After a month of traversing the city’s Malaysian restaurants, this is the best meal I’ve had. I sneak into the kitchen to express thanks to Jackie, who’s rolling out dough for curry puffs. She’s a striking woman, with a platinum flash of short-cropped, youthful hair – not the staid nonya mama that I had envisioned in my head.

Then it’s time to call it a night. My fellow diners and I stagger back to our cars, bellies fully expanded, and weave our way back to our inner city confines, but happy in the thought of escaping our respective hoods for one excellent Malaysian feed.

85 Majors Bay Rd, Concord, NSW
(02) 9743 0390


Jackie M Malaysian Cuisine on Urbanspoon

Seeking Sydney’s Best Laksa – Kaki Lima

I’m sure that finding the top laksa in this city is about as easy as choosing the best pizza place. And instead of the thin-crust vs pillowy crust debate or traditional vs gourmet smackdown, here we’re talking varying degrees of Malaysian: Chinese-Malay (nyonya) style, sour style, Malacca style, Assam style, Johor laksa and Sarawak laksa, curry laksa, etc.

I’m probably even repeating myself. I can’t yet call myself a laksa expert, but today I’m doing some dedicate research.

A bit of Google fossicking and Twitter soliciting, and I get the nod from a number of food people I respect – the Sydney International Food Festival’s Joanna Savill being one of them – that cite Kaki Lima in Kensington as the best laksa joint in Sydders. So I pack up the laptop, hop onto the Vespa and beeline there for lunch to survey the stock for myself.

And what I discover isn’t what I expect of a place that’s potentially making our best bowl of Malaysian soup – aside from another solo diner, it’s empty. I spend half of my meal wondering if there’s no day trade in this stretch of Kensington, until a chat with my friendly server helps illuminate me. “It’s Ramadan this month; that’s why it’s so quiet,” she explains.

Apparently everyone else, aside from a nice agnostic Jewish boy like me, is fasting for the holy month. Mariam – yes, my server and I have now been formally acquainted, as we’re two out of the only three people in the room – directs me to the evening’s paper-inscribed special: a Ramadan feast with a choice of main, dessert and drink, all for for a whopping $15. It looks like I can afford to come back in the evenings, when the hungry hordes come out after 5.30pm to have their post-fasting fill.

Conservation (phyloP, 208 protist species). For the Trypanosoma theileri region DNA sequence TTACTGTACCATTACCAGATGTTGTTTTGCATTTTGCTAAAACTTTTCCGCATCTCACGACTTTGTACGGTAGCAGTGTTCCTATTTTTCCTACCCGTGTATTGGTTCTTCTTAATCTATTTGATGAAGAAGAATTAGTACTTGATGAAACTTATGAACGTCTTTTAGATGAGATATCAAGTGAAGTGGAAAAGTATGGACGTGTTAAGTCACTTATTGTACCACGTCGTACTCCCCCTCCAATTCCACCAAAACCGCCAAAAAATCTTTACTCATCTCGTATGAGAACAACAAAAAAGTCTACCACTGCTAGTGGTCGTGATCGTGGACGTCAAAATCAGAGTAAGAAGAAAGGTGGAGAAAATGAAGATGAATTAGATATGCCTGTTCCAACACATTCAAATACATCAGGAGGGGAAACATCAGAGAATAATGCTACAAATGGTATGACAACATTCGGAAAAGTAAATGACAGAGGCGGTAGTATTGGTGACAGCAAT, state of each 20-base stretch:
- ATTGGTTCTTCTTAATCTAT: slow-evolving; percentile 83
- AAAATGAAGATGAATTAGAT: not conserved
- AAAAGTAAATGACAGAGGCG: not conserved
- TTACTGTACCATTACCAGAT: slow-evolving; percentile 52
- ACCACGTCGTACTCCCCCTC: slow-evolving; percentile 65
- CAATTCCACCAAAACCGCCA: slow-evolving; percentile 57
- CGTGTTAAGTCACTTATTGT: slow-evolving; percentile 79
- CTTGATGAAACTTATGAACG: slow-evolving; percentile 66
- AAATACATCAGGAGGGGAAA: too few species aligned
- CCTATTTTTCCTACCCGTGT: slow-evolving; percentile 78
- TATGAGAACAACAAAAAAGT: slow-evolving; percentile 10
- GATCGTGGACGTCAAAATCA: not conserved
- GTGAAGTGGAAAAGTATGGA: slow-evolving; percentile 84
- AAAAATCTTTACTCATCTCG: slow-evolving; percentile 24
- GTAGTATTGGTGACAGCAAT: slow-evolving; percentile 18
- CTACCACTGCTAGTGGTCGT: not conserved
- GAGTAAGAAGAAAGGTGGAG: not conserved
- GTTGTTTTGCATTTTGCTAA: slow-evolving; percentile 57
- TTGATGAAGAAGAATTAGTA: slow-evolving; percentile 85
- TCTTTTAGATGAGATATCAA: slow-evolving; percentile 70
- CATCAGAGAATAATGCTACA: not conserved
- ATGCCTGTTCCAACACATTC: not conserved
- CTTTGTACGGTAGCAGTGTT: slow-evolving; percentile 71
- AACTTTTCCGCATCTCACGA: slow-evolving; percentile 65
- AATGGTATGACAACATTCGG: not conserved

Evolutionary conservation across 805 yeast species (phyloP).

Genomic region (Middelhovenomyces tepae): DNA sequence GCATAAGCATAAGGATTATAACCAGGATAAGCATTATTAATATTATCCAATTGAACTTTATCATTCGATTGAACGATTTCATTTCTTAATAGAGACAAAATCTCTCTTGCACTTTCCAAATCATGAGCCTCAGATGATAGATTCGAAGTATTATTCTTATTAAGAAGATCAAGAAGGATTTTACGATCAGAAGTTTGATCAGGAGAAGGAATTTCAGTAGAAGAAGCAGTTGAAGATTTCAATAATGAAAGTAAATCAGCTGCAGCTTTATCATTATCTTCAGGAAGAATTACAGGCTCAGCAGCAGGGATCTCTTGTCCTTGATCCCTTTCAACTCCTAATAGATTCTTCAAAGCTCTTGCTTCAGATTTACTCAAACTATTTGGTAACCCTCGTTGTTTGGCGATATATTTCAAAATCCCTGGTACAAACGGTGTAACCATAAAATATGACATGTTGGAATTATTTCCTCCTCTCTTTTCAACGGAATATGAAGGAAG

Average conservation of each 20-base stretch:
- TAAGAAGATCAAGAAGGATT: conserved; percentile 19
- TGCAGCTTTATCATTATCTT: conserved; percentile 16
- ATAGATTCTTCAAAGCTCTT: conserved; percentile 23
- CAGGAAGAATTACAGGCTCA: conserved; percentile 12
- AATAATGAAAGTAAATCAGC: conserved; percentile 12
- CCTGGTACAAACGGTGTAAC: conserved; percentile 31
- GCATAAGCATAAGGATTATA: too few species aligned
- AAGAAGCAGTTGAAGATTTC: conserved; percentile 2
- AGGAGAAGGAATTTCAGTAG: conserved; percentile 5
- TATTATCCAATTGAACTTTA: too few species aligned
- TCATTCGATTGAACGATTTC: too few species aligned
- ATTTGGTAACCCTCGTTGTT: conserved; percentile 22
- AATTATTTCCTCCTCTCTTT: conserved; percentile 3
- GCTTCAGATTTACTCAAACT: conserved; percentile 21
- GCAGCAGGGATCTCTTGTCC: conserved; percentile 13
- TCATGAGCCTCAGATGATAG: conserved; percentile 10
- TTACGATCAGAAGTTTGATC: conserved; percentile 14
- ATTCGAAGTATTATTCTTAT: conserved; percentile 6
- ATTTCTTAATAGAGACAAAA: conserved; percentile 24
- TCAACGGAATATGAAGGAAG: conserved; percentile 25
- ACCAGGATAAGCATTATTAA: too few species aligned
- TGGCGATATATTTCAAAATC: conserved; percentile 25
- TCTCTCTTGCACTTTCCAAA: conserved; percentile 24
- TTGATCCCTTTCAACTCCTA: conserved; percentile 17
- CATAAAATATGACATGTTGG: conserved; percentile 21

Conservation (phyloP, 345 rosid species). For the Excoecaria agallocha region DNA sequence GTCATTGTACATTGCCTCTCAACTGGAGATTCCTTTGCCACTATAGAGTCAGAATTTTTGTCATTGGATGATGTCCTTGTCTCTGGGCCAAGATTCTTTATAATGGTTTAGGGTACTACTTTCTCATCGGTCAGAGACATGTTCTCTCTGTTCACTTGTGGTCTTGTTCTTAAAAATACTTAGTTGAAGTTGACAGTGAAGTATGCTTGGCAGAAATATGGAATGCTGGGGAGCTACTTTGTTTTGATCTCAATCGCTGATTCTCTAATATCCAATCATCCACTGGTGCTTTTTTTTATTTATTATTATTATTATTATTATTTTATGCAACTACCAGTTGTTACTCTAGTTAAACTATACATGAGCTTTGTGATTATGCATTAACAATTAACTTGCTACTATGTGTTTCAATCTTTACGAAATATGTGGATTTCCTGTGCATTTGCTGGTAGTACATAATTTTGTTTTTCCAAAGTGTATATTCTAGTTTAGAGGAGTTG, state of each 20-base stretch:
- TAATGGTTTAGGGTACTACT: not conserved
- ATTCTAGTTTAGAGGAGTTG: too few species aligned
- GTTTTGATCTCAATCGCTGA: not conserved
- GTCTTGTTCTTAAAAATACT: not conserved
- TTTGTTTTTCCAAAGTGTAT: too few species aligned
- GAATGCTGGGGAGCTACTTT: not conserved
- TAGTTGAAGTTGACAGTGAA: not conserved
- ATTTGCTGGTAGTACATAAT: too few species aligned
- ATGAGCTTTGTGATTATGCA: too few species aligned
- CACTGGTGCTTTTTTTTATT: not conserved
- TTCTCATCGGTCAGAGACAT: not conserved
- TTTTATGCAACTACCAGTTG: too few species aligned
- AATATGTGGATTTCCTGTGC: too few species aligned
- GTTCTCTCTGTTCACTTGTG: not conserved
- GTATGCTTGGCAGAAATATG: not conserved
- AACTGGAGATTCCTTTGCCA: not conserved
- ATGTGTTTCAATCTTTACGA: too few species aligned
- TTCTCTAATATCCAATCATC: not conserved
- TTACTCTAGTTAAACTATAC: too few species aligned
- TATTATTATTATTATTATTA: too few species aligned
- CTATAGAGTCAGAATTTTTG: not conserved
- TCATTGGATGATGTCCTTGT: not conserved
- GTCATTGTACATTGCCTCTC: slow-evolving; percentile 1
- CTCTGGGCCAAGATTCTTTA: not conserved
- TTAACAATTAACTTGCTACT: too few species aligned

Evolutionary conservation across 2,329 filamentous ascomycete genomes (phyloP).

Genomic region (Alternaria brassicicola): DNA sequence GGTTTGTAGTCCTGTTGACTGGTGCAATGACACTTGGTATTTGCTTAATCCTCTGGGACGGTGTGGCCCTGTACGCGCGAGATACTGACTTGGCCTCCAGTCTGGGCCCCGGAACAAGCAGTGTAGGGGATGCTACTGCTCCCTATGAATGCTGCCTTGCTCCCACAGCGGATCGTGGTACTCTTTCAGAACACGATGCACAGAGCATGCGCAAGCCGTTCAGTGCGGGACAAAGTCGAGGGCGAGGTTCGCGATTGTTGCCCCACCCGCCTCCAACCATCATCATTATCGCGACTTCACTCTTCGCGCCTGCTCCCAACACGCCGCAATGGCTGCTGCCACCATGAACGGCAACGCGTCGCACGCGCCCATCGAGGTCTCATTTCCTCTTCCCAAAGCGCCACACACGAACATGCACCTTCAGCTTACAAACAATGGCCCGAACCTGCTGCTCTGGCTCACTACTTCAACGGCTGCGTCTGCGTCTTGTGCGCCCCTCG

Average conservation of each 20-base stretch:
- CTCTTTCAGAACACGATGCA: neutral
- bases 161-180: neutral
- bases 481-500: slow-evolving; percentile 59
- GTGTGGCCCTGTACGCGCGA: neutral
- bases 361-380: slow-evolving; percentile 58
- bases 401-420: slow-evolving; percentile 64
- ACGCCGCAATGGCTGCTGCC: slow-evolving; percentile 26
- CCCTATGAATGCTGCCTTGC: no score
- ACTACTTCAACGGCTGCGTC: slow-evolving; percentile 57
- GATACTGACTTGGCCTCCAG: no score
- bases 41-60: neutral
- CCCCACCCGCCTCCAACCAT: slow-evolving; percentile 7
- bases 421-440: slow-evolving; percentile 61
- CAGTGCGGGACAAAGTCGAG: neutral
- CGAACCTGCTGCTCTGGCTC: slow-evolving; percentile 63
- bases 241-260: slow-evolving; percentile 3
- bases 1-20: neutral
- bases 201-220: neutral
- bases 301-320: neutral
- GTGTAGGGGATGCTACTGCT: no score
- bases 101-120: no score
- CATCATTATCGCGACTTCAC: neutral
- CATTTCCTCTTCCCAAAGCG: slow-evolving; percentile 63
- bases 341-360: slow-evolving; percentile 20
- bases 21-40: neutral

For now, it’s all about the laksa. And what’s curious is that the laksa isn’t even on the main menu, but rather on the specials board. Still, it is the first thing Mariam suggests when I ask her for some favourites, and I’m offered a choice of chicken, seafood or prawn. I go with the chicken, plus another plate of nasi lemak with beef randang for a bit of variety.

The laksa is as good as advertised. It’s rich but not overly creamy, the broth a vibrant orange from sambal paste, with blood-orange droplets from the coconut and vegetable oils. It’s filled with spongy triangles of rehydrated dried tofu, thin rice vermicelli noodles, camouflaged bean sprouts and two diagonal slices of green chilli. There are also cucumber batons that aren’t always cut through, so they’re sometimes joined together and look like fat Freddy Krueger fingers. Hey, it might not pass a TAFE knife skills exam, but with so much flavour in my bowl, I can overlook finesse.

There’s also a complexity in the broth that I can’t quite taste, so owner/chef Aida later informs me that it’s got a subtle layer of lemongrass in there. It’s probably why there’s enough acidity that I ignore the lemon wedge that floats on the far edge. Other ingredients include garlic, dried prawn and tamarind juice. “It’s not like a nyonya laksa,” Aida says, noting that the Chinese often use evaporated milk instead of coconut. “It’s more like Malacca style.”

Yes, the laska is a stunner, and true to its reputation. In fact, the only rival I can think of thus far is an old favourite from Melbourne – Blue Chillies in Fitzroy.

The nasi lemak, however, is simply serviceable. The coconut rice is fine, and a sprinkling of fried red shallots on top are so pungent, I nearly think they’re ginger… in a pleasing way. The paired beef rending is tender yet mild and undistinguished, while the halves of hardboiled egg have plenty of green around the yolk, a sign of overcooking (or, more likely, a lack of quick cooling afterwards). It’s also hard to distinguish the beef from the similar-hued ikan bilis, or dried anchovy sambal – the latter is chunky with whole anchovies, also mild and conjures childhood smells of fish food (for the guppies and angel fish, not me). With the rending and sambal, I’m craving some chilli heat.